Don’t throw the baby out with the bath water - Agile transformation from the trenches
Conference contribution, 2019
Large scale agile transformations are based on the premise that agile on an organizational level (i.e. “large-scale agile”) is rooted in the same underlying assumptions as agile on a team-level. This premise however, proves to be problematic according to Rolland, Dingsoyr et al. (2016) who calls for a re-conceptualization of agile at scale. We join this standpoint and aim to contribute to this re-conceptualization by addressing agility beyond transformational enforcement.
We study the agile transformation of a large R&D organization of a manufacturer in the automotive industry. We study it from the bottom-up perspective, meaning we follow closely a group of mechanical integration engineers (MIE) and how they are affected by the corporate transformation initiative. This allows us to capture an important aspect of agility – the relation between formality and informality. We find that the group of MIE’s work in line with fundamental agile principles, and have done so since long before the transformation. Interestingly, these ways of working are not formally recognized as agile and are therefore not legitimate in light of the transformation.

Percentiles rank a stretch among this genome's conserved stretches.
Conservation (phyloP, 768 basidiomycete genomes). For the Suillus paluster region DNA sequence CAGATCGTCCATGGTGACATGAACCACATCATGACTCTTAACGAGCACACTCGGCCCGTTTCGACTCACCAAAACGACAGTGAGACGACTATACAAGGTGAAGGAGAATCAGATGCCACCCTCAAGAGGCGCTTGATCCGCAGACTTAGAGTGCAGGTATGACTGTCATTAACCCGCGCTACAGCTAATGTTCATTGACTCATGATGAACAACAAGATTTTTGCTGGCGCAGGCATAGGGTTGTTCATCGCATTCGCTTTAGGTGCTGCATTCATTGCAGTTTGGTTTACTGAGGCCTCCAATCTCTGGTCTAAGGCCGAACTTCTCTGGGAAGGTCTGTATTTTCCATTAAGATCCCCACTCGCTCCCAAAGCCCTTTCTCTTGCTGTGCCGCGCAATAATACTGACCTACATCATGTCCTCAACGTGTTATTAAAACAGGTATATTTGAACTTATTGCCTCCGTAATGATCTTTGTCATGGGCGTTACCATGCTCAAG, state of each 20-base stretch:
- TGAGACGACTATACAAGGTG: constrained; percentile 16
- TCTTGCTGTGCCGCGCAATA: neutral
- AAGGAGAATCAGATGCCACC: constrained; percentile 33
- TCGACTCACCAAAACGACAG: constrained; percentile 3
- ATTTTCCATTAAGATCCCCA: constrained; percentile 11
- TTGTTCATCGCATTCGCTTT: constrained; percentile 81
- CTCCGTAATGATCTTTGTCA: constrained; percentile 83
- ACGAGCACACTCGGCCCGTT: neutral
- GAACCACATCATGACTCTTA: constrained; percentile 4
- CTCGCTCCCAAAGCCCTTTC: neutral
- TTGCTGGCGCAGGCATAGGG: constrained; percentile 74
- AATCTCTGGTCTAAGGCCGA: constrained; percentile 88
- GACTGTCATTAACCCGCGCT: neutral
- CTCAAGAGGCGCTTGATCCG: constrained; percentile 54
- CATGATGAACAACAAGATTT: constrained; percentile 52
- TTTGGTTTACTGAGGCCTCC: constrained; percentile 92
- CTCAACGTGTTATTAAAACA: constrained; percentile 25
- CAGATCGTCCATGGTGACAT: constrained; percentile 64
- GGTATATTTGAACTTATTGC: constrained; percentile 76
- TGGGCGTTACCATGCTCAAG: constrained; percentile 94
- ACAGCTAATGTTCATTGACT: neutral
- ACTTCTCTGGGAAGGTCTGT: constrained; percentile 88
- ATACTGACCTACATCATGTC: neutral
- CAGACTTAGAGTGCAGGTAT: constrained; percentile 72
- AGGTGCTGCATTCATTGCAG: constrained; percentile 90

In light of our empirical findings, we underline the somewhat paradoxical nature of the idea that agile as a self-organizing, post-bureaucratic approach is imposed top-down in a manner insensitive to present ways of working that may be well aligned with the explicit purpose of the very transformation. We suggest using the idea of critical performativity (Spicer, Alvesson et al. 2016) which includes identifying ‘present potentialities’ rather than “faddishly replicating reforms carried out elsewhere” (Spicer, Alvesson et al. 2016 p. 236), as a productive way of conceptualizing ‘agile at scale’ that incorporates the informality of agile practices.
Rolland, K., et al. (2016). Problematizing agile in the large: alternative assumptions for large-scale agile development. 39th International Conference on Information Systems, Association for Information Systems (AIS).
Spicer, A., et al. (2016). "Extending critical performativity." Human Relations 69(2): 225-249.